CalSTRS teachers’ pension fund announces investment loss
California’s state teachers’ retirement system lost 1.3% on its investments in the past fiscal year, according to preliminary results posted online.
The loss – the system’s first negative return since 2009 – came as the value of stocks and bonds fell around the world.
The system remains underfunded. As of June 30, 2021, CalSTRS had 73% of the assets it needed to cover its long-term obligations, according to the release. This figure was the result of a record return on investment in the previous fiscal year, which led to estimates that the system could return to 100% funding five years earlier than expected, in 2041 rather than 2046.
CalSTRS will not announce its new funding status until next spring, but is on track to achieve full funding by 2046, according to the release.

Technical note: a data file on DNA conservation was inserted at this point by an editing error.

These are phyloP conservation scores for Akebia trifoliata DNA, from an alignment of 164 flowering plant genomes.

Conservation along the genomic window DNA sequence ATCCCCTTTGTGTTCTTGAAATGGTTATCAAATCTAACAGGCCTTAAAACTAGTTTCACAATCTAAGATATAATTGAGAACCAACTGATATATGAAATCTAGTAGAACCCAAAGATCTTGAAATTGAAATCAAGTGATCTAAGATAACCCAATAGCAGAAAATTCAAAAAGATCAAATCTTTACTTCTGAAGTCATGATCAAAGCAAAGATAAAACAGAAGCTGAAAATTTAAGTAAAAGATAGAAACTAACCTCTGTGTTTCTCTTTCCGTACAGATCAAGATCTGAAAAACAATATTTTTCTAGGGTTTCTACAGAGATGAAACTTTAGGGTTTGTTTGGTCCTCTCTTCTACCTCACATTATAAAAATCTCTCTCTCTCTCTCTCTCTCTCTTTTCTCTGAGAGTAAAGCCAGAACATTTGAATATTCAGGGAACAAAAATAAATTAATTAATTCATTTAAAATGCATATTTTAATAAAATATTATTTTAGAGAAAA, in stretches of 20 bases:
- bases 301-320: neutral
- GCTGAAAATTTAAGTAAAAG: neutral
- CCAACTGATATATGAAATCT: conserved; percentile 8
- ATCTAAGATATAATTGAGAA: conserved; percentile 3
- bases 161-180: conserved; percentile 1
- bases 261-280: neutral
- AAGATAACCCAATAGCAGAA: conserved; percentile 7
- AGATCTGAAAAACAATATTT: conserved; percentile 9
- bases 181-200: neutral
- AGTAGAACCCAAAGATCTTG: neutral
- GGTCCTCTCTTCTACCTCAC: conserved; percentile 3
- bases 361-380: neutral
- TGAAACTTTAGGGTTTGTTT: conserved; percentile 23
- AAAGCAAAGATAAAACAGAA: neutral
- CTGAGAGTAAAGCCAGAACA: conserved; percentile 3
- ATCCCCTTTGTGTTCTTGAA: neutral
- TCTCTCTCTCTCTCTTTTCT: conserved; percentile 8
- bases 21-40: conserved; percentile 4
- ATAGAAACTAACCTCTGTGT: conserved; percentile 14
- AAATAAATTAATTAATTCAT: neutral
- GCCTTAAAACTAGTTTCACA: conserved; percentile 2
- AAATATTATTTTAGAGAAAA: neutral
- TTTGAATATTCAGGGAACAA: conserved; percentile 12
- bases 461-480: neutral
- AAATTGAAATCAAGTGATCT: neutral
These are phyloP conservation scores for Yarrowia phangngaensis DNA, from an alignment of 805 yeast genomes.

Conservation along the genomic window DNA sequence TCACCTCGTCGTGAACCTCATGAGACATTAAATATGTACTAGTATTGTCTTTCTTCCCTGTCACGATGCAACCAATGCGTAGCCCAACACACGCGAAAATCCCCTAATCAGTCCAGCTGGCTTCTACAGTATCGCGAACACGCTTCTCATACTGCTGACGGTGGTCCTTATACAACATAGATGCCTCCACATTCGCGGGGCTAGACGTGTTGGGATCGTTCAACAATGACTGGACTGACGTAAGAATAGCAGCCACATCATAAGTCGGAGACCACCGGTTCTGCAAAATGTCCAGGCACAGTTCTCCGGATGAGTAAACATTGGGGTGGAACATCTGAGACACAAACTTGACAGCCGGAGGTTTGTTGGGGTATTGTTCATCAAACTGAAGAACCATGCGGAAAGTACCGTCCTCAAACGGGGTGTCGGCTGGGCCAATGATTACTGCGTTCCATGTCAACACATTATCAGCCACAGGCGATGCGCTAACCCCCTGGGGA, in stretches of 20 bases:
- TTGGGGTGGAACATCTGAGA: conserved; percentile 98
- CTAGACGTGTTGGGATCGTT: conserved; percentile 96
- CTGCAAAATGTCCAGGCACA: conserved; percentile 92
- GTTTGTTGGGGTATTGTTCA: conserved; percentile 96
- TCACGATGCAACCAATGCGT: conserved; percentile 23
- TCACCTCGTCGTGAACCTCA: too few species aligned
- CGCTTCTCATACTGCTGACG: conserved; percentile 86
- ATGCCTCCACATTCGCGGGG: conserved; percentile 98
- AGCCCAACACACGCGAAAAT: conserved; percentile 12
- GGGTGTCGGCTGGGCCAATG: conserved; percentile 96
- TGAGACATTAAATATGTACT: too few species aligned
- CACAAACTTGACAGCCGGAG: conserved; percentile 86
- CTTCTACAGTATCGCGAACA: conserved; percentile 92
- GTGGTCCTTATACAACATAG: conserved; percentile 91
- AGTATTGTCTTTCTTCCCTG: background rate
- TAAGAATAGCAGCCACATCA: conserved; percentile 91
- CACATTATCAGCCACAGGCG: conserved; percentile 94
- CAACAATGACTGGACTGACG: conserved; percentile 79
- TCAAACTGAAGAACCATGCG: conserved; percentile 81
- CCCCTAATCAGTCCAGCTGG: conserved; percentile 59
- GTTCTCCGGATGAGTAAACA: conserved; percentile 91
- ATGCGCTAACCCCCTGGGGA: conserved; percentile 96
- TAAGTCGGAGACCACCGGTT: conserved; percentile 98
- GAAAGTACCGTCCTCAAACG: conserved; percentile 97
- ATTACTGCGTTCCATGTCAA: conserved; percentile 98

The system aims for a 7% investment gain each year to stay on track. Its annual performance over the past few years has averaged 9.4% per year over the past 10 years and 7.8% over the past 20, according to the statement.
“As long-term investors, we think in terms of decades. One-year returns are akin to the pace of running a mile during a marathon,” Chief Investment Officer Christopher Ailman said in the release. “In a very difficult and unusual market environment where stocks and bonds fell double digits, our diversified portfolio mitigated the losses.”
CalSTRS is the second largest public retirement system in the nation, after the California Public Employees Retirement System. CalPERS reported a 6.1% loss on its investments last year, leaving it worth $440 billion and a funded status of around 72%.
California’s two major pension funds performed better than the average US fund last year, according to estimates by the Equable Institute, a New York-based nonprofit. The pension-focused organization estimated that the average fund lost 10% last year.
CalSTRS lost 16.6% on stocks and 10.3% on fixed income investments such as bonds, but posted gains of 26.2% on real estate, 23.7% on private equity and additional positive returns in other asset classes, depending on the results.
This story was originally published August 2, 2022 12:38 p.m.